So, when V(pulse_n) is high, the signal should be blocked, is V(pulse_n) low, the signal should be passed through.
V(pulse_p) is the inverse of V(pulse_n)
Hello

Here is an example.

When the clock is high both switches (P/N MOS) should be ON to pass the signal, and OFF to block.
I used the pmos4 and nmos4 symbols because they have a separate substrate pin.

I chose the mos params just for this example and is not intended to exhibit real analog switch behavior.
You would need good complementary nmos and pmos models to make an analog switch.

1618541759994.png
 

eetech00

Joined Jun 8, 2013
2,318
Do they sell such MOSFETs with a separate substrate connection?
No. What I've shown how to make a transmission gate using primitives in LTspice. Transmission gates are used to make an analog switch (and other devices) in an IC. This type of mosfet would only be used in IC design.
 

Ian0

Joined Aug 7, 2020
1,898
Are you sure that you need an analogue switch? Won't a limiter do the job? It's a lot simpler.Screenshot at 2021-04-16 07-28-24.png
If you need to gate the signal, you can do it after the limiter with an ordinary analogue switch.
 

Thread Starter

speklap

Joined Jan 11, 2017
16
First off, thanks all for your reply and to give me some stuff to think about/look more into. Interesting replies.

That configuration won't work since the substrates are tied to the source of the transistors, which means the parasitic substrate diodes are forward biased and conduct for negative signals.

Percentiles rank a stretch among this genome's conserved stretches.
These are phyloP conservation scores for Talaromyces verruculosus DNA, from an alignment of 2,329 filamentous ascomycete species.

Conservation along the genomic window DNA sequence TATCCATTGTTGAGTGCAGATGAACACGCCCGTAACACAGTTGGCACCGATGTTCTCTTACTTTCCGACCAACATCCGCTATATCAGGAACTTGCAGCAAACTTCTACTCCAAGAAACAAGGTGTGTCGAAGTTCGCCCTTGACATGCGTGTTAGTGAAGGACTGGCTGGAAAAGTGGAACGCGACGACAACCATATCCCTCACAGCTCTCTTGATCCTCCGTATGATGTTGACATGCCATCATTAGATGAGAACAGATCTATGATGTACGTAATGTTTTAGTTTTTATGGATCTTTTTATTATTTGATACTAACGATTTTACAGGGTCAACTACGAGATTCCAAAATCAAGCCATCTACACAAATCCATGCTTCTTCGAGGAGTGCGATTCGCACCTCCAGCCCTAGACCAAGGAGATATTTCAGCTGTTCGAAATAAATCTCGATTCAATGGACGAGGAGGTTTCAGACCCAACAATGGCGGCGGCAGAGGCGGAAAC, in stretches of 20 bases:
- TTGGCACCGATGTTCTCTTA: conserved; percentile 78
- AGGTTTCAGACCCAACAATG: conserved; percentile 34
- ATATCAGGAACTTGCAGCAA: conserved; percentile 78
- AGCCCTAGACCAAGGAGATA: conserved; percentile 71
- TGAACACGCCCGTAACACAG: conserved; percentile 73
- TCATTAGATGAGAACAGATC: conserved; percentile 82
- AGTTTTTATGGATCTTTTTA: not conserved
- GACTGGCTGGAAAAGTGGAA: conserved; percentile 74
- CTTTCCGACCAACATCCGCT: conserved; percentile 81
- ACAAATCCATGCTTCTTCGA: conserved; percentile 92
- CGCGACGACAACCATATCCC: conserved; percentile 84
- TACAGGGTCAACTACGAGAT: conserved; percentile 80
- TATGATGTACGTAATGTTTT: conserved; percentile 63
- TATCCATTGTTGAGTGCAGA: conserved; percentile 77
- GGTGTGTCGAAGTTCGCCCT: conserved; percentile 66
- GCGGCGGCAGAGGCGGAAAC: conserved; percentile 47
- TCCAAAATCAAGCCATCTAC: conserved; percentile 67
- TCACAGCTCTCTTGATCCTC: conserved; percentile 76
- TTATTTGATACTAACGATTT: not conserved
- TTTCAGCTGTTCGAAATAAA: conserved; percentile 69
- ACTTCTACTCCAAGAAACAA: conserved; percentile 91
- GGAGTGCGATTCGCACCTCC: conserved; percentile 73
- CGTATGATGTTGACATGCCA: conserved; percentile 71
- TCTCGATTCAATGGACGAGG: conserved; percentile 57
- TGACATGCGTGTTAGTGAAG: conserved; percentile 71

In a CMOS transmission gate the substrates are tied to the plus and minus supply connections.
Also most MOSFETs are limited to a 20V Vgs maximum voltage.
I see, I should read more about MOSFET's. I use them plenty in digital logic circuitry, but in an analogue setting I'm still learning.

One option is to use the MOSFETs as a shunt attenuator (LTspice simulation of example circuit below):
Ooh, I need to test this out. Looks promising. I already tried it, but with only 1 MOSFET to ground, didn't give me the results I wanted.

Another is to use a high voltage analog switch such as one of these.
Those will need a plus and minus power supply voltage which is equal to or greater than the plus and minus peak voltage of your signal.
Thanks for another solution to the problem. Though I rather don't have to supply +-30-40V (something that was also bothering me in my first design but did not mention in OP)